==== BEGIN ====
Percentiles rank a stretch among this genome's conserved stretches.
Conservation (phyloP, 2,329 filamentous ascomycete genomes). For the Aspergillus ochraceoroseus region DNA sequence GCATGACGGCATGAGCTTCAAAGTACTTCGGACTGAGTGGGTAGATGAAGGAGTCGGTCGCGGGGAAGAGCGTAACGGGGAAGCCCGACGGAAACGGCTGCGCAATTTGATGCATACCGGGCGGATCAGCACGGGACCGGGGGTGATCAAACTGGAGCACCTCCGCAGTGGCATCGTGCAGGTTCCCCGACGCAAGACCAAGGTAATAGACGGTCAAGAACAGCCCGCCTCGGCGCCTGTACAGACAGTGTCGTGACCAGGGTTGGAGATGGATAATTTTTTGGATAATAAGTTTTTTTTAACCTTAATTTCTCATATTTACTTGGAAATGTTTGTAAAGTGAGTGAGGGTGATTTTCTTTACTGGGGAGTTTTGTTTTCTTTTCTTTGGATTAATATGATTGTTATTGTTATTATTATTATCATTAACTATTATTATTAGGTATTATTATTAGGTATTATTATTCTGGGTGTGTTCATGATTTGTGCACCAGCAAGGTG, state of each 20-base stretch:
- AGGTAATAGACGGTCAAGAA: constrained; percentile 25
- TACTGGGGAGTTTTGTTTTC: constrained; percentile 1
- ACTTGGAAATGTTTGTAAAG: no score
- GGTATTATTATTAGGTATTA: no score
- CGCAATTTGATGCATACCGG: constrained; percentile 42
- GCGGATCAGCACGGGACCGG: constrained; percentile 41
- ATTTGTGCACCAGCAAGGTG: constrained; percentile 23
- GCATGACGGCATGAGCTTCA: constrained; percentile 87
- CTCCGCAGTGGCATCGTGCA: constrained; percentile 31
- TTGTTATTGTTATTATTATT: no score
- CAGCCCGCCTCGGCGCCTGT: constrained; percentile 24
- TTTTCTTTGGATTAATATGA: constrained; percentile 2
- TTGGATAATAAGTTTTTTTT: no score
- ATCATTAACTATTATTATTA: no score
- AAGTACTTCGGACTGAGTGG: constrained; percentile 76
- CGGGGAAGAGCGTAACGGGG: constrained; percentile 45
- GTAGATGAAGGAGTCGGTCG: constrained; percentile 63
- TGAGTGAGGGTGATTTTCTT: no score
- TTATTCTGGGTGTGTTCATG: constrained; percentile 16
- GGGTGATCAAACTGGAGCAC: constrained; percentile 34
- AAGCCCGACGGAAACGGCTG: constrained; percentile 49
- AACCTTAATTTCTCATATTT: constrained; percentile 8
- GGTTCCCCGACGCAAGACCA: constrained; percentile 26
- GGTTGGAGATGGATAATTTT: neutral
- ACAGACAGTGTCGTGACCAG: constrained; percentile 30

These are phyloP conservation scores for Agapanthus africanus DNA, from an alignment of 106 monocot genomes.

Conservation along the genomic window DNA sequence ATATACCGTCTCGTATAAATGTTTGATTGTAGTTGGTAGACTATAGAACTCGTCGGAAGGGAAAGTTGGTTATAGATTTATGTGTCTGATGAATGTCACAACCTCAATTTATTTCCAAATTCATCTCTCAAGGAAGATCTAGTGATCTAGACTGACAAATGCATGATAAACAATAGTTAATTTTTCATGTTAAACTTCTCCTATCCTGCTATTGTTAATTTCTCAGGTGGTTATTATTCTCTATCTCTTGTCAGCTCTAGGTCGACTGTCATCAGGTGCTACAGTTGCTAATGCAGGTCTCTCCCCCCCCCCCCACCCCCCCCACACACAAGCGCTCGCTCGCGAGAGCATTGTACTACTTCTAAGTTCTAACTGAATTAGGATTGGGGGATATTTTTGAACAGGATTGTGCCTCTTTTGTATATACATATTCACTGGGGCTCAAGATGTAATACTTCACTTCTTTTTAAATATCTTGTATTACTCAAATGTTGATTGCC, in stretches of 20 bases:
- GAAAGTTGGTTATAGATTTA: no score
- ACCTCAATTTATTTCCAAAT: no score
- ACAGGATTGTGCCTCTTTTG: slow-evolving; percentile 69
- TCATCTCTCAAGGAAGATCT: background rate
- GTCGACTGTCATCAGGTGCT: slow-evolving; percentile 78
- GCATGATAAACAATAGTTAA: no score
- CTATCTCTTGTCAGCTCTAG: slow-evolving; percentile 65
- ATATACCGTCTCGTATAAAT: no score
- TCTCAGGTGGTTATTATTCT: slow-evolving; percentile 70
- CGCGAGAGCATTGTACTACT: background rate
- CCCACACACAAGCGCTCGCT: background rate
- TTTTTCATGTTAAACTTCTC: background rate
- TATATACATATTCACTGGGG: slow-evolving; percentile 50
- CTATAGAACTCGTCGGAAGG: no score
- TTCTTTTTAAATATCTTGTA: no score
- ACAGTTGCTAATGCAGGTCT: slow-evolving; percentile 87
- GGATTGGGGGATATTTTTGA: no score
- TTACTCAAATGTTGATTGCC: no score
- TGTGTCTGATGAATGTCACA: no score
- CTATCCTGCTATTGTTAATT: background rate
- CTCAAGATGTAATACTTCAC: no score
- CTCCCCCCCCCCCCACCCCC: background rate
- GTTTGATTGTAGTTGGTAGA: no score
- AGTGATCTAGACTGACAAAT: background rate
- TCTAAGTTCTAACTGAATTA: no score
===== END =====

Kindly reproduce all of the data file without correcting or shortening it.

Percentiles rank a stretch among this genome's conserved stretches.
Conservation (phyloP, 2,329 filamentous ascomycete genomes). For the Aspergillus ochraceoroseus region DNA sequence GCATGACGGCATGAGCTTCAAAGTACTTCGGACTGAGTGGGTAGATGAAGGAGTCGGTCGCGGGGAAGAGCGTAACGGGGAAGCCCGACGGAAACGGCTGCGCAATTTGATGCATACCGGGCGGATCAGCACGGGACCGGGGGTGATCAAACTGGAGCACCTCCGCAGTGGCATCGTGCAGGTTCCCCGACGCAAGACCAAGGTAATAGACGGTCAAGAACAGCCCGCCTCGGCGCCTGTACAGACAGTGTCGTGACCAGGGTTGGAGATGGATAATTTTTTGGATAATAAGTTTTTTTTAACCTTAATTTCTCATATTTACTTGGAAATGTTTGTAAAGTGAGTGAGGGTGATTTTCTTTACTGGGGAGTTTTGTTTTCTTTTCTTTGGATTAATATGATTGTTATTGTTATTATTATTATCATTAACTATTATTATTAGGTATTATTATTAGGTATTATTATTCTGGGTGTGTTCATGATTTGTGCACCAGCAAGGTG, state of each 20-base stretch:
- AGGTAATAGACGGTCAAGAA: constrained; percentile 25
- TACTGGGGAGTTTTGTTTTC: constrained; percentile 1
- ACTTGGAAATGTTTGTAAAG: no score
- GGTATTATTATTAGGTATTA: no score
- CGCAATTTGATGCATACCGG: constrained; percentile 42
- GCGGATCAGCACGGGACCGG: constrained; percentile 41
- ATTTGTGCACCAGCAAGGTG: constrained; percentile 23
- GCATGACGGCATGAGCTTCA: constrained; percentile 87
- CTCCGCAGTGGCATCGTGCA: constrained; percentile 31
- TTGTTATTGTTATTATTATT: no score
- CAGCCCGCCTCGGCGCCTGT: constrained; percentile 24
- TTTTCTTTGGATTAATATGA: constrained; percentile 2
- TTGGATAATAAGTTTTTTTT: no score
- ATCATTAACTATTATTATTA: no score
- AAGTACTTCGGACTGAGTGG: constrained; percentile 76
- CGGGGAAGAGCGTAACGGGG: constrained; percentile 45
- GTAGATGAAGGAGTCGGTCG: constrained; percentile 63
- TGAGTGAGGGTGATTTTCTT: no score
- TTATTCTGGGTGTGTTCATG: constrained; percentile 16
- GGGTGATCAAACTGGAGCAC: constrained; percentile 34
- AAGCCCGACGGAAACGGCTG: constrained; percentile 49
- AACCTTAATTTCTCATATTT: constrained; percentile 8
- GGTTCCCCGACGCAAGACCA: constrained; percentile 26
- GGTTGGAGATGGATAATTTT: neutral
- ACAGACAGTGTCGTGACCAG: constrained; percentile 30

These are phyloP conservation scores for Agapanthus africanus DNA, from an alignment of 106 monocot genomes.

Conservation along the genomic window DNA sequence ATATACCGTCTCGTATAAATGTTTGATTGTAGTTGGTAGACTATAGAACTCGTCGGAAGGGAAAGTTGGTTATAGATTTATGTGTCTGATGAATGTCACAACCTCAATTTATTTCCAAATTCATCTCTCAAGGAAGATCTAGTGATCTAGACTGACAAATGCATGATAAACAATAGTTAATTTTTCATGTTAAACTTCTCCTATCCTGCTATTGTTAATTTCTCAGGTGGTTATTATTCTCTATCTCTTGTCAGCTCTAGGTCGACTGTCATCAGGTGCTACAGTTGCTAATGCAGGTCTCTCCCCCCCCCCCCACCCCCCCCACACACAAGCGCTCGCTCGCGAGAGCATTGTACTACTTCTAAGTTCTAACTGAATTAGGATTGGGGGATATTTTTGAACAGGATTGTGCCTCTTTTGTATATACATATTCACTGGGGCTCAAGATGTAATACTTCACTTCTTTTTAAATATCTTGTATTACTCAAATGTTGATTGCC, in stretches of 20 bases:
- GAAAGTTGGTTATAGATTTA: no score
- ACCTCAATTTATTTCCAAAT: no score
- ACAGGATTGTGCCTCTTTTG: slow-evolving; percentile 69
- TCATCTCTCAAGGAAGATCT: background rate
- GTCGACTGTCATCAGGTGCT: slow-evolving; percentile 78
- GCATGATAAACAATAGTTAA: no score
- CTATCTCTTGTCAGCTCTAG: slow-evolving; percentile 65
- ATATACCGTCTCGTATAAAT: no score
- TCTCAGGTGGTTATTATTCT: slow-evolving; percentile 70
- CGCGAGAGCATTGTACTACT: background rate
- CCCACACACAAGCGCTCGCT: background rate
- TTTTTCATGTTAAACTTCTC: background rate
- TATATACATATTCACTGGGG: slow-evolving; percentile 50
- CTATAGAACTCGTCGGAAGG: no score
- TTCTTTTTAAATATCTTGTA: no score
- ACAGTTGCTAATGCAGGTCT: slow-evolving; percentile 87
- GGATTGGGGGATATTTTTGA: no score
- TTACTCAAATGTTGATTGCC: no score
- TGTGTCTGATGAATGTCACA: no score
- CTATCCTGCTATTGTTAATT: background rate
- CTCAAGATGTAATACTTCAC: no score
- CTCCCCCCCCCCCCACCCCC: background rate
- GTTTGATTGTAGTTGGTAGA: no score
- AGTGATCTAGACTGACAAAT: background rate
- TCTAAGTTCTAACTGAATTA: no score